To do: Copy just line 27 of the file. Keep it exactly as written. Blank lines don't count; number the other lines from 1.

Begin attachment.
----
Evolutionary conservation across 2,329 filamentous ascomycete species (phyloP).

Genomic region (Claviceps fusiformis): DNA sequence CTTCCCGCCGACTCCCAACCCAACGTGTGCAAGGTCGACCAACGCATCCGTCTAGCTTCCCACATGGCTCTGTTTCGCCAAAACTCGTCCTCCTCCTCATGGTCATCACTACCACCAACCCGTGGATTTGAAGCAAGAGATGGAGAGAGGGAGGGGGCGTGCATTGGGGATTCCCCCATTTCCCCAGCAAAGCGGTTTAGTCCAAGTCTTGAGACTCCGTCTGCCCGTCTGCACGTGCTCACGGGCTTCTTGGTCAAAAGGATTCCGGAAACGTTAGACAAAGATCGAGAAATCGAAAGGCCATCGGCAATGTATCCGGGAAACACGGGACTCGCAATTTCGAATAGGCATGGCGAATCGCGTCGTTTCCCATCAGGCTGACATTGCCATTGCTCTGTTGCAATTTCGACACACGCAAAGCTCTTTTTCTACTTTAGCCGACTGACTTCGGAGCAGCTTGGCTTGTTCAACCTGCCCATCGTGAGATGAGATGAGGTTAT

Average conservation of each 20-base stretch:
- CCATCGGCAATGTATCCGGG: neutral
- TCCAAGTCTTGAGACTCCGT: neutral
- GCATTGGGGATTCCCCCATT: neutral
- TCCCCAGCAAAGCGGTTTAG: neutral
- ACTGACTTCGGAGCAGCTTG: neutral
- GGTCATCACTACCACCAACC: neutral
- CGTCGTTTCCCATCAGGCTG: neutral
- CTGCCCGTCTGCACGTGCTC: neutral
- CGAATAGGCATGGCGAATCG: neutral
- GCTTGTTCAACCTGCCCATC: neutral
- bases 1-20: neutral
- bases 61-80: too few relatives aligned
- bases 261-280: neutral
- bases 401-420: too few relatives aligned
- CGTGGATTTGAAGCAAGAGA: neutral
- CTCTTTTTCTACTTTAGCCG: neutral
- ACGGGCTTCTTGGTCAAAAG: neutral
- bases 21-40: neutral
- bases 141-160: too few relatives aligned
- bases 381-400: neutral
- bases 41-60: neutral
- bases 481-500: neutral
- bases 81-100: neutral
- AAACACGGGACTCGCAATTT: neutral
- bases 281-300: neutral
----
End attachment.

- AAACACGGGACTCGCAATTT: neutral